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Thyroid disease linked to radiation

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Federal scientists have uncovered a link between radiation exposure from a nuclear weapons plant and autoimmune disease.

By extension, it is another indication of the dangers of the open-air atomic testing that rained fallout on Utah and throughout the United States.

The Hanford Birth Cohort study was released last week by the Agency for Toxic Substances and Disease Registry. It examined residents who lived for at least one year near the Hanford Nuclear Reservation between 1944 and 1957, when the plant was releasing radioactive gas while manufacturing plutonium for bombs. Their health reports were compared with those of a similar number who lived in other areas of Washington.

The study tallied conditions of 1,160 people in both areas. To be counted as among those in the more heavily exposed area, people had to have lived in Adams, Benton or Franklin counties, Wash., or at least one year between Jan. 1, 1945, and Dec. 31, 1951.

The control group included residents living in Mason, San Juan or Whatcom counties.

"The study found a small increased risk of Hashimoto's thyroiditis . . . for men who lived closer to (the) Hanford facility," says a report posted on the Internet at www.atsdr.cdc.gov/hanford/docs/New%20Hanford.pdf.

Hashimoto's thyroiditis is an autoimmune disease caused by the thyroid gland producing too little thyroid hormone, it adds. Oddly, the percentage of women with the disorder was the same among both groups, indicating that this exposure affected only men.

The report offers this explanation for the exposure: "The Hanford nuclear facility released large amounts of iodine-131 and other radioactive materials into the air from 1944 to 1957. Iodine-131 (radioactive iodine) was carried by winds and deposited on vegetation. Cows and goats ate the vegetation contaminated by iodine-131. Iodine-131 passed into the cow's and goat's milk that people drank."

The bulk of the exposure for those affected came through this source, it adds, but people also were exposed by eating contaminated fruits and vegetables and by breathing air with the radioactive material in it.

"Once inhaled or ingested, iodine-131 is deposited in the thyroid gland. Children who lived in Adams, Benton or Franklin counties at the time of the releases received the highest doses of iodine-131."

The study found no evidence for an increased rate of diseases like rheumatic fever, stroke, fibromyalgia or heart attacks.

The study found that 10 men among the 291 checked in the high-exposure counties had the autoimmune thyroid condition, compared with four men among 385 checked in the control group. That was 3.4 percent of men in the high-exposure counties compared to just slightly over 1 percent in the nonexposed counties.

Men in the exposed counties were 3.31 times as likely as men in the more distant counties to have the disorder, the report notes. It labeled this finding "statistically significant" and advised people who think they may have been exposed to see their physicians.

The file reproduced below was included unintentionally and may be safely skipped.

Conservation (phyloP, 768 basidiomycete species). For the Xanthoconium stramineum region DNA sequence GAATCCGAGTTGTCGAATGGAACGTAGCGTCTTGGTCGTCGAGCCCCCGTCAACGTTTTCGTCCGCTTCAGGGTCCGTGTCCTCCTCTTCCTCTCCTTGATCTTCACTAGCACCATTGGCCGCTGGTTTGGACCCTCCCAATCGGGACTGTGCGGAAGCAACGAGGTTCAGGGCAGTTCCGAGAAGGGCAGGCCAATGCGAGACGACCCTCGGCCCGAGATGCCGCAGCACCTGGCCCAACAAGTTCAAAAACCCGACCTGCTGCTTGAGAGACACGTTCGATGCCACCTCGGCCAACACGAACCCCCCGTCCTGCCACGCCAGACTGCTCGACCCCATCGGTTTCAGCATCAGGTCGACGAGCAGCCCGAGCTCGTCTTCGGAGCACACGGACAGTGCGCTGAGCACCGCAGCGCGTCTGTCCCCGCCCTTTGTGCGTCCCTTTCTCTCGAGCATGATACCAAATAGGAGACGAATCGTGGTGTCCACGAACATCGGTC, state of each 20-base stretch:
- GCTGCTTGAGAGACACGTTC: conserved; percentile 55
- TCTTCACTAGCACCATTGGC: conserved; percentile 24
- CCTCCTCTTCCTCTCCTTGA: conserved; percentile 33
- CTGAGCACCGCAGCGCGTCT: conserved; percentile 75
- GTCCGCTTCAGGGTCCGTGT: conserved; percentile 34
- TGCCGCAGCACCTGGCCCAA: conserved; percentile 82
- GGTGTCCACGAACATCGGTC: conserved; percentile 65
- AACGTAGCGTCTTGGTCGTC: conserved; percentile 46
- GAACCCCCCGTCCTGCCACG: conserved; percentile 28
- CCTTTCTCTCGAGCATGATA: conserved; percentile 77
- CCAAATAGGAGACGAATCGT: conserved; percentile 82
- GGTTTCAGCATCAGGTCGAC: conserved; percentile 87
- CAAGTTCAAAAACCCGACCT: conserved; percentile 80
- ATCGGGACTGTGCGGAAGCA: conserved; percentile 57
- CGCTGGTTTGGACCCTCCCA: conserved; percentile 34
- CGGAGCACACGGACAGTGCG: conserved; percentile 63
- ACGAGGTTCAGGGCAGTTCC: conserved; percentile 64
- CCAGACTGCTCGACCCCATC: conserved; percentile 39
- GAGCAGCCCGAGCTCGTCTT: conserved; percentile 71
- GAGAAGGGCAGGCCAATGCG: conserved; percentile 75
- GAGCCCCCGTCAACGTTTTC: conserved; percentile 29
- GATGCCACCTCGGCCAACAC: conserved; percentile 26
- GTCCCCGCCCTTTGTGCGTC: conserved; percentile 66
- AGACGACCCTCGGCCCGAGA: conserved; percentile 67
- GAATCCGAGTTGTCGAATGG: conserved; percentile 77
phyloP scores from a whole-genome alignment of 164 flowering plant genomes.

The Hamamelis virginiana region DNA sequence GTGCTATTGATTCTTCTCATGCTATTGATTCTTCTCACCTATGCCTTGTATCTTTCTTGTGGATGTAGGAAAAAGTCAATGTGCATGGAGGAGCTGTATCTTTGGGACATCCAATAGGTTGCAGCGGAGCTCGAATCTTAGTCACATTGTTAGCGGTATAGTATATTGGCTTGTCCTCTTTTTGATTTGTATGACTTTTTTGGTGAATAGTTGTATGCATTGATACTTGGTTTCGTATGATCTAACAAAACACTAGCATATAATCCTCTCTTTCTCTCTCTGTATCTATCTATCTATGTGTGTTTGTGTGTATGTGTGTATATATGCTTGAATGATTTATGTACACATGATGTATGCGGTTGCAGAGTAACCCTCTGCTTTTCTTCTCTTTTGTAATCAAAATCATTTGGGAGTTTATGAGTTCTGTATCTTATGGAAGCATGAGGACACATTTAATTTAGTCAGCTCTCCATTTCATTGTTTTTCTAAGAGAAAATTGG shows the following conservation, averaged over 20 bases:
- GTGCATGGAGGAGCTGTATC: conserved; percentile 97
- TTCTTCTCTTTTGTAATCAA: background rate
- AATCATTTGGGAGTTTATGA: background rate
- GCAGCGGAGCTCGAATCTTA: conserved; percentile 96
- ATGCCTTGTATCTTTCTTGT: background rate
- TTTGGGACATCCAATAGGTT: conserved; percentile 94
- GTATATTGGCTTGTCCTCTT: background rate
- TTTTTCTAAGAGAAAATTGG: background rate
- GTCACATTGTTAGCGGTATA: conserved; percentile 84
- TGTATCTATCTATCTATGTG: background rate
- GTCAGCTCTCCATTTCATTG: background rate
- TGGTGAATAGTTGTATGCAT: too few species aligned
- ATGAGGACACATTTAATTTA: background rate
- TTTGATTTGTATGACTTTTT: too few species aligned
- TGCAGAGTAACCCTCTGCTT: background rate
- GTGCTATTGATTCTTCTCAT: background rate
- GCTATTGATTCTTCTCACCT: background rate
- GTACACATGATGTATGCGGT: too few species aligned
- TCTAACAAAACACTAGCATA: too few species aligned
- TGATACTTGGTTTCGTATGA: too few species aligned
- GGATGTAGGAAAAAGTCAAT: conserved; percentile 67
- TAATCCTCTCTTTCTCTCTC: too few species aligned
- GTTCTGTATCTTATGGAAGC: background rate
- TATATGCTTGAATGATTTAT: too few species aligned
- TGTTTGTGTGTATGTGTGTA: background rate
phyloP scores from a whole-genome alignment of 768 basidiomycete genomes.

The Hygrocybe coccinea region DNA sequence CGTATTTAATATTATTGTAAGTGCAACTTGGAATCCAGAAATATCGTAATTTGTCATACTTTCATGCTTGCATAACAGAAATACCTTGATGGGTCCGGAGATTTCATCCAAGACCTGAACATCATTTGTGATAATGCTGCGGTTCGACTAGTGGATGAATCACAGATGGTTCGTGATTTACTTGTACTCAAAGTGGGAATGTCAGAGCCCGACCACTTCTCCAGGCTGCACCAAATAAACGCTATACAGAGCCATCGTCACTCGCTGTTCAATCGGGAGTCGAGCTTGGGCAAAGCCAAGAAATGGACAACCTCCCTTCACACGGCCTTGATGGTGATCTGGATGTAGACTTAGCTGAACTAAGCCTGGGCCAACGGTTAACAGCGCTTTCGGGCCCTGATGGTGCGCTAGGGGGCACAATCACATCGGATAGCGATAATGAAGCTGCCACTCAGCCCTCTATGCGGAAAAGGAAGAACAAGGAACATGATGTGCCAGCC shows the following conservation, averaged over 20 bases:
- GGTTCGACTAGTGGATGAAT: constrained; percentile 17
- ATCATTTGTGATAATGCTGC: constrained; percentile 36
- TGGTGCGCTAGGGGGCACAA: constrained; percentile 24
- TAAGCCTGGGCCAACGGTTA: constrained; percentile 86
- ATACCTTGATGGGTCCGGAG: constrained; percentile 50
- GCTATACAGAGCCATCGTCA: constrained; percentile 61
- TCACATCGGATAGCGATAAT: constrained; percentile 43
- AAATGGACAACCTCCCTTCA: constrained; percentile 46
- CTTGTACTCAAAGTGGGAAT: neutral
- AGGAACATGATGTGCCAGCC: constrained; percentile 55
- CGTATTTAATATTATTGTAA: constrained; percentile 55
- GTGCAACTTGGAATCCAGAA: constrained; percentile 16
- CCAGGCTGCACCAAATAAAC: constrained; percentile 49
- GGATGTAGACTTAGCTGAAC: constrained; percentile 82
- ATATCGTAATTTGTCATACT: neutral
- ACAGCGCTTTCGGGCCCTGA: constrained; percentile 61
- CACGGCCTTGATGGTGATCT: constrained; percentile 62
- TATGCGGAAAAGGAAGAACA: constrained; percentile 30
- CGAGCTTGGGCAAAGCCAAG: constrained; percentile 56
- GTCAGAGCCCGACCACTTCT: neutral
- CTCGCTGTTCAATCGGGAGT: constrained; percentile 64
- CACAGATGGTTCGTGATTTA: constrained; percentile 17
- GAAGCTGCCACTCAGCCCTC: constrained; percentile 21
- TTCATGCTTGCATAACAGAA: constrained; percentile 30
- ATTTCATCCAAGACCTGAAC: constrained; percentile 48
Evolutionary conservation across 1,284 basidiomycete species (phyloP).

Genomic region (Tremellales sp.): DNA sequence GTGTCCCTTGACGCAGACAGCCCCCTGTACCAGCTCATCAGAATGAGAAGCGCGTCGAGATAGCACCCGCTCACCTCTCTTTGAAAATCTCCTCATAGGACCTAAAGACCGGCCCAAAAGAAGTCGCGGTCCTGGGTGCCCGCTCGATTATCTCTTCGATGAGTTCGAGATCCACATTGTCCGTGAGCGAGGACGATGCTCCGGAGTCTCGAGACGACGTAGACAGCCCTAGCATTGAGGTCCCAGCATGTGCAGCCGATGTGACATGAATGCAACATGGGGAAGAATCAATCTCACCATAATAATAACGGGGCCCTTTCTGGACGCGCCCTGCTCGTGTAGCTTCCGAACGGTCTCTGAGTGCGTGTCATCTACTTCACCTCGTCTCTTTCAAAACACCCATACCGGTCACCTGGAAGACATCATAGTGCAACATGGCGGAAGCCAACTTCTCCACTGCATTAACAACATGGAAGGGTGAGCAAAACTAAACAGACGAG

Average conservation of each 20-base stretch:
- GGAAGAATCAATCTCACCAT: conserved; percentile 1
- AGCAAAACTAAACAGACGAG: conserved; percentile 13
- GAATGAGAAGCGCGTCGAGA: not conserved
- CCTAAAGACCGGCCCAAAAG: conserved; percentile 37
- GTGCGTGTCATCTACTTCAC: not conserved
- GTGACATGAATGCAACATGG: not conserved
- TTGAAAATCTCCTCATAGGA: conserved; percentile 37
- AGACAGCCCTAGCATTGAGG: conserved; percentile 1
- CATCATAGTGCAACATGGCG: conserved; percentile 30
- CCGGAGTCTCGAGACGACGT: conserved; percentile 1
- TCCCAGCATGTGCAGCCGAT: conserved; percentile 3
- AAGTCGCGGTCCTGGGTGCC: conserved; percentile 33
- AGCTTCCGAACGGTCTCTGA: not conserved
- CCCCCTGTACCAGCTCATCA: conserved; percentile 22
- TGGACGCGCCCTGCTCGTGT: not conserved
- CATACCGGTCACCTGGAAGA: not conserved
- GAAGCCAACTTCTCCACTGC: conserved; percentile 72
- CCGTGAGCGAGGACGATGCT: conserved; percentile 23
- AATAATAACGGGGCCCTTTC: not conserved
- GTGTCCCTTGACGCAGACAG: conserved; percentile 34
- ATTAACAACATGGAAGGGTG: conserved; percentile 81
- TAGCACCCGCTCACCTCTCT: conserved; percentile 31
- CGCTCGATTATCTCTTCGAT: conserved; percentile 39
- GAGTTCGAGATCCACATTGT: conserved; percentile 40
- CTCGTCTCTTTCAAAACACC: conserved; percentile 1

The study has many gaps, including its apparent ignoring of cancer. It also does not attempt to refine the risk to someone who lived throughout the entire period in the high-exposure counties, compared with those who lived there just a year. Finally, exposed children were the most vulnerable, it says, but does not state how many of those studied were adults while living in the high-exposure counties.

This is a "red flag" warning, said Dr. Peter Rickards, a Twin Falls, Idaho, podiatrist who was involved in a federal study concerning the Idaho National Engineering Laboratory.

"It is interesting that they did find actually triple the rate" for autoimmune thyroiditis among men, he said.

"This is really important. I'm not sure I believe at all that the women did not reflect the higher autoimmune (disease) rate," he said.

Rickards is calling for the federal government to give documented downwinders, both in Utah and Washington, $500 vouchers for medical exams.

This would be a "very inexpensive, efficient way to track the actual documented downwinders," he said.

Rickards warned that the study might turn out to be "just the tip of the iceberg" of autoimmune disorders among those exposed to radiation.

This was the latest in a series of studies linking health effects to radiation involving nuclear bombs. Iodine-131 from above-ground tests at the Nevada Test Site has been tied to cancer.

A Centers for Disease Control and Prevention advisory on the Internet points out: "People exposed to I-131, especially during childhood, may have an increased risk of thyroid disease, including thyroid cancer many years later. Thyroid cancer is uncommon and is usually curable."

E-mail: bau@desnews.com